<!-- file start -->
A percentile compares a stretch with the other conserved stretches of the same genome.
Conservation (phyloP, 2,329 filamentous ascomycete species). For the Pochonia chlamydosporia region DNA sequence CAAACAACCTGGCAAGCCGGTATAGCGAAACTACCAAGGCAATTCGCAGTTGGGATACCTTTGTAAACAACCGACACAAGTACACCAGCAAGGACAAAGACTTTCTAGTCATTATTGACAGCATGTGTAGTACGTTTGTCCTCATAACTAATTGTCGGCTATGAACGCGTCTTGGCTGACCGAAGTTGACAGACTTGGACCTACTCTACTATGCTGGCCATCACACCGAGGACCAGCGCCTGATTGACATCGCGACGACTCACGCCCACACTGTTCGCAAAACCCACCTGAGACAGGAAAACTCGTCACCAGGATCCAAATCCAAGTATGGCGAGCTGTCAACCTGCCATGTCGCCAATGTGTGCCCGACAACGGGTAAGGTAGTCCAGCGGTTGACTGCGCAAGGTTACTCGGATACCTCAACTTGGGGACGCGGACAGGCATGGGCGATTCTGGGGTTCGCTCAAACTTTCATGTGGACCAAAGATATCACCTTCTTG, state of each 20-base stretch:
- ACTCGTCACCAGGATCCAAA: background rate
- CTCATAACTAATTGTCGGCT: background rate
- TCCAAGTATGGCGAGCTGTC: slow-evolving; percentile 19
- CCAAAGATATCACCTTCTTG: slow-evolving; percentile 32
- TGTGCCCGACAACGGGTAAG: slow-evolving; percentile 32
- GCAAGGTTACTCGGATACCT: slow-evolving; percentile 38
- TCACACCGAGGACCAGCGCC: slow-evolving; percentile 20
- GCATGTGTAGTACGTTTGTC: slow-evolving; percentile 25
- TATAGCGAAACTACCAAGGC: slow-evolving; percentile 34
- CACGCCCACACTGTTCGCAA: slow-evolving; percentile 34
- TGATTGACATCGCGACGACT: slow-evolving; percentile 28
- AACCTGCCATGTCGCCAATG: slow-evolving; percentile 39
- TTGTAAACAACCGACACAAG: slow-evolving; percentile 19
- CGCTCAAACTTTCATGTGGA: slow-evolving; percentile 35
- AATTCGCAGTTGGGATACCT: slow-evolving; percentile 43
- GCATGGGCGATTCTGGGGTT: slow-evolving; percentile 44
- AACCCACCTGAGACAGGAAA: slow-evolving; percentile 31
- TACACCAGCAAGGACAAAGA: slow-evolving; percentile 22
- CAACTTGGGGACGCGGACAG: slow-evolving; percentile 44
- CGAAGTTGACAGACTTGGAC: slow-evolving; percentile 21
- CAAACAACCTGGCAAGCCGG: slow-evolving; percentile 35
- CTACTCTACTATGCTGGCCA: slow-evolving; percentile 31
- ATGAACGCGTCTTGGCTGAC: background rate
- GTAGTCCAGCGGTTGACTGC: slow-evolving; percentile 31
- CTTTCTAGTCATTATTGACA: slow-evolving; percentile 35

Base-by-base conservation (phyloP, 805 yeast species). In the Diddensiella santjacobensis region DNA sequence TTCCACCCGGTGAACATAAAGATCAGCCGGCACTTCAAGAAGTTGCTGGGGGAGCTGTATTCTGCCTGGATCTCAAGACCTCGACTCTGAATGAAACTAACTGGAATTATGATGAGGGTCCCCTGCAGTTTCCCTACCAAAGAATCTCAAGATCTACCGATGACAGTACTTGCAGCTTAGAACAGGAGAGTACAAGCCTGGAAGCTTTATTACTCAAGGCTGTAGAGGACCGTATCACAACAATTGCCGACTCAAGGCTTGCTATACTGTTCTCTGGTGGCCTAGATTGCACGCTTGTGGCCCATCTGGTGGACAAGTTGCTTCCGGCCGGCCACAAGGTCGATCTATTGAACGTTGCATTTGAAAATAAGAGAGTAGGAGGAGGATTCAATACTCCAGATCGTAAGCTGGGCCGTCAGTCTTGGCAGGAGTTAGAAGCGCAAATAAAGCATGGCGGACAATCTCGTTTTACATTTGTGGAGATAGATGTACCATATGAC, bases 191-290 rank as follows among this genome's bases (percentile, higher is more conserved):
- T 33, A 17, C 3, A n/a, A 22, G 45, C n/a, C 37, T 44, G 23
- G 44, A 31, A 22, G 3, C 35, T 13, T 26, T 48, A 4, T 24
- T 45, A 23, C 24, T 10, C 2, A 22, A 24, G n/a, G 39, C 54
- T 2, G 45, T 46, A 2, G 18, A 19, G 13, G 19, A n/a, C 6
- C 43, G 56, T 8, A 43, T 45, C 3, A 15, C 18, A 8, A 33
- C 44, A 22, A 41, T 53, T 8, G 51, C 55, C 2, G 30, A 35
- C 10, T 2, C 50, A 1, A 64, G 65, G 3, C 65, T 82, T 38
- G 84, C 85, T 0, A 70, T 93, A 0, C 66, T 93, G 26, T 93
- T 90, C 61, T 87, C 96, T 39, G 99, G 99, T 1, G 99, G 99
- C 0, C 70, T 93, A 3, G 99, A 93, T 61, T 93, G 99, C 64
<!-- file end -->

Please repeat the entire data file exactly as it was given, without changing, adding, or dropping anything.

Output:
A percentile compares a stretch with the other conserved stretches of the same genome.
Conservation (phyloP, 2,329 filamentous ascomycete species). For the Pochonia chlamydosporia region DNA sequence CAAACAACCTGGCAAGCCGGTATAGCGAAACTACCAAGGCAATTCGCAGTTGGGATACCTTTGTAAACAACCGACACAAGTACACCAGCAAGGACAAAGACTTTCTAGTCATTATTGACAGCATGTGTAGTACGTTTGTCCTCATAACTAATTGTCGGCTATGAACGCGTCTTGGCTGACCGAAGTTGACAGACTTGGACCTACTCTACTATGCTGGCCATCACACCGAGGACCAGCGCCTGATTGACATCGCGACGACTCACGCCCACACTGTTCGCAAAACCCACCTGAGACAGGAAAACTCGTCACCAGGATCCAAATCCAAGTATGGCGAGCTGTCAACCTGCCATGTCGCCAATGTGTGCCCGACAACGGGTAAGGTAGTCCAGCGGTTGACTGCGCAAGGTTACTCGGATACCTCAACTTGGGGACGCGGACAGGCATGGGCGATTCTGGGGTTCGCTCAAACTTTCATGTGGACCAAAGATATCACCTTCTTG, state of each 20-base stretch:
- ACTCGTCACCAGGATCCAAA: background rate
- CTCATAACTAATTGTCGGCT: background rate
- TCCAAGTATGGCGAGCTGTC: slow-evolving; percentile 19
- CCAAAGATATCACCTTCTTG: slow-evolving; percentile 32
- TGTGCCCGACAACGGGTAAG: slow-evolving; percentile 32
- GCAAGGTTACTCGGATACCT: slow-evolving; percentile 38
- TCACACCGAGGACCAGCGCC: slow-evolving; percentile 20
- GCATGTGTAGTACGTTTGTC: slow-evolving; percentile 25
- TATAGCGAAACTACCAAGGC: slow-evolving; percentile 34
- CACGCCCACACTGTTCGCAA: slow-evolving; percentile 34
- TGATTGACATCGCGACGACT: slow-evolving; percentile 28
- AACCTGCCATGTCGCCAATG: slow-evolving; percentile 39
- TTGTAAACAACCGACACAAG: slow-evolving; percentile 19
- CGCTCAAACTTTCATGTGGA: slow-evolving; percentile 35
- AATTCGCAGTTGGGATACCT: slow-evolving; percentile 43
- GCATGGGCGATTCTGGGGTT: slow-evolving; percentile 44
- AACCCACCTGAGACAGGAAA: slow-evolving; percentile 31
- TACACCAGCAAGGACAAAGA: slow-evolving; percentile 22
- CAACTTGGGGACGCGGACAG: slow-evolving; percentile 44
- CGAAGTTGACAGACTTGGAC: slow-evolving; percentile 21
- CAAACAACCTGGCAAGCCGG: slow-evolving; percentile 35
- CTACTCTACTATGCTGGCCA: slow-evolving; percentile 31
- ATGAACGCGTCTTGGCTGAC: background rate
- GTAGTCCAGCGGTTGACTGC: slow-evolving; percentile 31
- CTTTCTAGTCATTATTGACA: slow-evolving; percentile 35

Base-by-base conservation (phyloP, 805 yeast species). In the Diddensiella santjacobensis region DNA sequence TTCCACCCGGTGAACATAAAGATCAGCCGGCACTTCAAGAAGTTGCTGGGGGAGCTGTATTCTGCCTGGATCTCAAGACCTCGACTCTGAATGAAACTAACTGGAATTATGATGAGGGTCCCCTGCAGTTTCCCTACCAAAGAATCTCAAGATCTACCGATGACAGTACTTGCAGCTTAGAACAGGAGAGTACAAGCCTGGAAGCTTTATTACTCAAGGCTGTAGAGGACCGTATCACAACAATTGCCGACTCAAGGCTTGCTATACTGTTCTCTGGTGGCCTAGATTGCACGCTTGTGGCCCATCTGGTGGACAAGTTGCTTCCGGCCGGCCACAAGGTCGATCTATTGAACGTTGCATTTGAAAATAAGAGAGTAGGAGGAGGATTCAATACTCCAGATCGTAAGCTGGGCCGTCAGTCTTGGCAGGAGTTAGAAGCGCAAATAAAGCATGGCGGACAATCTCGTTTTACATTTGTGGAGATAGATGTACCATATGAC, bases 191-290 rank as follows among this genome's bases (percentile, higher is more conserved):
- T 33, A 17, C 3, A n/a, A 22, G 45, C n/a, C 37, T 44, G 23
- G 44, A 31, A 22, G 3, C 35, T 13, T 26, T 48, A 4, T 24
- T 45, A 23, C 24, T 10, C 2, A 22, A 24, G n/a, G 39, C 54
- T 2, G 45, T 46, A 2, G 18, A 19, G 13, G 19, A n/a, C 6
- C 43, G 56, T 8, A 43, T 45, C 3, A 15, C 18, A 8, A 33
- C 44, A 22, A 41, T 53, T 8, G 51, C 55, C 2, G 30, A 35
- C 10, T 2, C 50, A 1, A 64, G 65, G 3, C 65, T 82, T 38
- G 84, C 85, T 0, A 70, T 93, A 0, C 66, T 93, G 26, T 93
- T 90, C 61, T 87, C 96, T 39, G 99, G 99, T 1, G 99, G 99
- C 0, C 70, T 93, A 3, G 99, A 93, T 61, T 93, G 99, C 64